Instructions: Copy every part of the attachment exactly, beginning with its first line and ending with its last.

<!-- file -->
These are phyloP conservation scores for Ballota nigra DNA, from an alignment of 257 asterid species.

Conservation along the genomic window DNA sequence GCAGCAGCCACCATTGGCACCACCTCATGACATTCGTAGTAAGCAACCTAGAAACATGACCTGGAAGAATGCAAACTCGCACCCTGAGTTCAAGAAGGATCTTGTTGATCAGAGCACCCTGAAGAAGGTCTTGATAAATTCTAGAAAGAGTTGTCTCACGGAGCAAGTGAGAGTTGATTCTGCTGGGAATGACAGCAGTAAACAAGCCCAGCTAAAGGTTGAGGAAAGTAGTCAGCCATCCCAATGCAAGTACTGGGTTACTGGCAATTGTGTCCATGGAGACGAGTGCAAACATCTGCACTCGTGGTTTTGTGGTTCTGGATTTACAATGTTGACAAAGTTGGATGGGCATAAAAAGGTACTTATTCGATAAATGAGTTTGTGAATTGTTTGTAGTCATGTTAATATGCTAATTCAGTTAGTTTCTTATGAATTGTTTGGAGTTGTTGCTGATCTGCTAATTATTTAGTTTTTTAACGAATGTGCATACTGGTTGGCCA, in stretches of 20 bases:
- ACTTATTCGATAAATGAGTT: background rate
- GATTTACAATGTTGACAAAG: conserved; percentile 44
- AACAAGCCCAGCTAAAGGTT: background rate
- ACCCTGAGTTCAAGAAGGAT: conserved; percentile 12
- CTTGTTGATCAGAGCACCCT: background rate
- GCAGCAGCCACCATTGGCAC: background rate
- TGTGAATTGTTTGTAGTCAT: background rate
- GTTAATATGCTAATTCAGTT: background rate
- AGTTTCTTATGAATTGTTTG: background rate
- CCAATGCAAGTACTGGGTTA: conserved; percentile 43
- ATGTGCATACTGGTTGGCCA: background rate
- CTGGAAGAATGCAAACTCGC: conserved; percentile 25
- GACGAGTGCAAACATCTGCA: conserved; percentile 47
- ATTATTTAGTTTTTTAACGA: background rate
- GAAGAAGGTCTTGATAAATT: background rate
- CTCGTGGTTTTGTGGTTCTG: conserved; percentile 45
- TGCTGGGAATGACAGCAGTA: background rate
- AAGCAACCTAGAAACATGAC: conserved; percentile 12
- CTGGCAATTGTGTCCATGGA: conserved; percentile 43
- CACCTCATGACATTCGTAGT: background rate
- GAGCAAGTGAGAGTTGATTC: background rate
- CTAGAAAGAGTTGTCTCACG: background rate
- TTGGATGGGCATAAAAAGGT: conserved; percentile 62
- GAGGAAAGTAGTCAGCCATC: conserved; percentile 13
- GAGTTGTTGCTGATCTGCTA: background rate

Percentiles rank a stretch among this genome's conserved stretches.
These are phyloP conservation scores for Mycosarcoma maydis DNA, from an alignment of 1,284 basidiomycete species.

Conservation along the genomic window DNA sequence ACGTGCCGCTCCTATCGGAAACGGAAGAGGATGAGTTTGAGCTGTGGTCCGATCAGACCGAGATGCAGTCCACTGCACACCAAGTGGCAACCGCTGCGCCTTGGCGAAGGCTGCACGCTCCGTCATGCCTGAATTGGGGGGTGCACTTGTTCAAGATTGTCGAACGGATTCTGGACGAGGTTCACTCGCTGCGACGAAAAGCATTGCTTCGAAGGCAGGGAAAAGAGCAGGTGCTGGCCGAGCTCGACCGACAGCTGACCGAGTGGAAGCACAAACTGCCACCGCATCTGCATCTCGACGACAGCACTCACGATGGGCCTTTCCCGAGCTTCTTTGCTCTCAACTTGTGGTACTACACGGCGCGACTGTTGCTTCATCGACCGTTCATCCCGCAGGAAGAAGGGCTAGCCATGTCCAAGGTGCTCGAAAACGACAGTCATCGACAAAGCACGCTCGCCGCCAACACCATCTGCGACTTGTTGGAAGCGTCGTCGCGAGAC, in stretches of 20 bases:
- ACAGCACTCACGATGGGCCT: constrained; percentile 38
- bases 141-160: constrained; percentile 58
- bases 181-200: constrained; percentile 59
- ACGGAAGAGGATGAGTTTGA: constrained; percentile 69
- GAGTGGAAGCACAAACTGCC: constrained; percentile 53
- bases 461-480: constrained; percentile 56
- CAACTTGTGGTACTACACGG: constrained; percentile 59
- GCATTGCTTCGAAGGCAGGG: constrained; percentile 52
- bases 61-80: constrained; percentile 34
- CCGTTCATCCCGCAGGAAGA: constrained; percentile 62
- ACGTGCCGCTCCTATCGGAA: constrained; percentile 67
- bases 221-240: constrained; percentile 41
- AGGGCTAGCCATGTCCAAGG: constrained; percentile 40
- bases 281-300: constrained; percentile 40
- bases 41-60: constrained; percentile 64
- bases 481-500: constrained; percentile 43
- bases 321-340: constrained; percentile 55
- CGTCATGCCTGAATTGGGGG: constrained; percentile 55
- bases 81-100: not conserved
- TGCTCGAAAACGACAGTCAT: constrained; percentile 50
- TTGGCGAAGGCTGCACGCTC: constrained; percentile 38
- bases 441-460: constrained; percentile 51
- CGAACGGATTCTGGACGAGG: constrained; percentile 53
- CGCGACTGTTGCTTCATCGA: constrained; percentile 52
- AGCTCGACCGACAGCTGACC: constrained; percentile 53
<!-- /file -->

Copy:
These are phyloP conservation scores for Ballota nigra DNA, from an alignment of 257 asterid species.

Conservation along the genomic window DNA sequence GCAGCAGCCACCATTGGCACCACCTCATGACATTCGTAGTAAGCAACCTAGAAACATGACCTGGAAGAATGCAAACTCGCACCCTGAGTTCAAGAAGGATCTTGTTGATCAGAGCACCCTGAAGAAGGTCTTGATAAATTCTAGAAAGAGTTGTCTCACGGAGCAAGTGAGAGTTGATTCTGCTGGGAATGACAGCAGTAAACAAGCCCAGCTAAAGGTTGAGGAAAGTAGTCAGCCATCCCAATGCAAGTACTGGGTTACTGGCAATTGTGTCCATGGAGACGAGTGCAAACATCTGCACTCGTGGTTTTGTGGTTCTGGATTTACAATGTTGACAAAGTTGGATGGGCATAAAAAGGTACTTATTCGATAAATGAGTTTGTGAATTGTTTGTAGTCATGTTAATATGCTAATTCAGTTAGTTTCTTATGAATTGTTTGGAGTTGTTGCTGATCTGCTAATTATTTAGTTTTTTAACGAATGTGCATACTGGTTGGCCA, in stretches of 20 bases:
- ACTTATTCGATAAATGAGTT: background rate
- GATTTACAATGTTGACAAAG: conserved; percentile 44
- AACAAGCCCAGCTAAAGGTT: background rate
- ACCCTGAGTTCAAGAAGGAT: conserved; percentile 12
- CTTGTTGATCAGAGCACCCT: background rate
- GCAGCAGCCACCATTGGCAC: background rate
- TGTGAATTGTTTGTAGTCAT: background rate
- GTTAATATGCTAATTCAGTT: background rate
- AGTTTCTTATGAATTGTTTG: background rate
- CCAATGCAAGTACTGGGTTA: conserved; percentile 43
- ATGTGCATACTGGTTGGCCA: background rate
- CTGGAAGAATGCAAACTCGC: conserved; percentile 25
- GACGAGTGCAAACATCTGCA: conserved; percentile 47
- ATTATTTAGTTTTTTAACGA: background rate
- GAAGAAGGTCTTGATAAATT: background rate
- CTCGTGGTTTTGTGGTTCTG: conserved; percentile 45
- TGCTGGGAATGACAGCAGTA: background rate
- AAGCAACCTAGAAACATGAC: conserved; percentile 12
- CTGGCAATTGTGTCCATGGA: conserved; percentile 43
- CACCTCATGACATTCGTAGT: background rate
- GAGCAAGTGAGAGTTGATTC: background rate
- CTAGAAAGAGTTGTCTCACG: background rate
- TTGGATGGGCATAAAAAGGT: conserved; percentile 62
- GAGGAAAGTAGTCAGCCATC: conserved; percentile 13
- GAGTTGTTGCTGATCTGCTA: background rate

Percentiles rank a stretch among this genome's conserved stretches.
These are phyloP conservation scores for Mycosarcoma maydis DNA, from an alignment of 1,284 basidiomycete species.

Conservation along the genomic window DNA sequence ACGTGCCGCTCCTATCGGAAACGGAAGAGGATGAGTTTGAGCTGTGGTCCGATCAGACCGAGATGCAGTCCACTGCACACCAAGTGGCAACCGCTGCGCCTTGGCGAAGGCTGCACGCTCCGTCATGCCTGAATTGGGGGGTGCACTTGTTCAAGATTGTCGAACGGATTCTGGACGAGGTTCACTCGCTGCGACGAAAAGCATTGCTTCGAAGGCAGGGAAAAGAGCAGGTGCTGGCCGAGCTCGACCGACAGCTGACCGAGTGGAAGCACAAACTGCCACCGCATCTGCATCTCGACGACAGCACTCACGATGGGCCTTTCCCGAGCTTCTTTGCTCTCAACTTGTGGTACTACACGGCGCGACTGTTGCTTCATCGACCGTTCATCCCGCAGGAAGAAGGGCTAGCCATGTCCAAGGTGCTCGAAAACGACAGTCATCGACAAAGCACGCTCGCCGCCAACACCATCTGCGACTTGTTGGAAGCGTCGTCGCGAGAC, in stretches of 20 bases:
- ACAGCACTCACGATGGGCCT: constrained; percentile 38
- bases 141-160: constrained; percentile 58
- bases 181-200: constrained; percentile 59
- ACGGAAGAGGATGAGTTTGA: constrained; percentile 69
- GAGTGGAAGCACAAACTGCC: constrained; percentile 53
- bases 461-480: constrained; percentile 56
- CAACTTGTGGTACTACACGG: constrained; percentile 59
- GCATTGCTTCGAAGGCAGGG: constrained; percentile 52
- bases 61-80: constrained; percentile 34
- CCGTTCATCCCGCAGGAAGA: constrained; percentile 62
- ACGTGCCGCTCCTATCGGAA: constrained; percentile 67
- bases 221-240: constrained; percentile 41
- AGGGCTAGCCATGTCCAAGG: constrained; percentile 40
- bases 281-300: constrained; percentile 40
- bases 41-60: constrained; percentile 64
- bases 481-500: constrained; percentile 43
- bases 321-340: constrained; percentile 55
- CGTCATGCCTGAATTGGGGG: constrained; percentile 55
- bases 81-100: not conserved
- TGCTCGAAAACGACAGTCAT: constrained; percentile 50
- TTGGCGAAGGCTGCACGCTC: constrained; percentile 38
- bases 441-460: constrained; percentile 51
- CGAACGGATTCTGGACGAGG: constrained; percentile 53
- CGCGACTGTTGCTTCATCGA: constrained; percentile 52
- AGCTCGACCGACAGCTGACC: constrained; percentile 53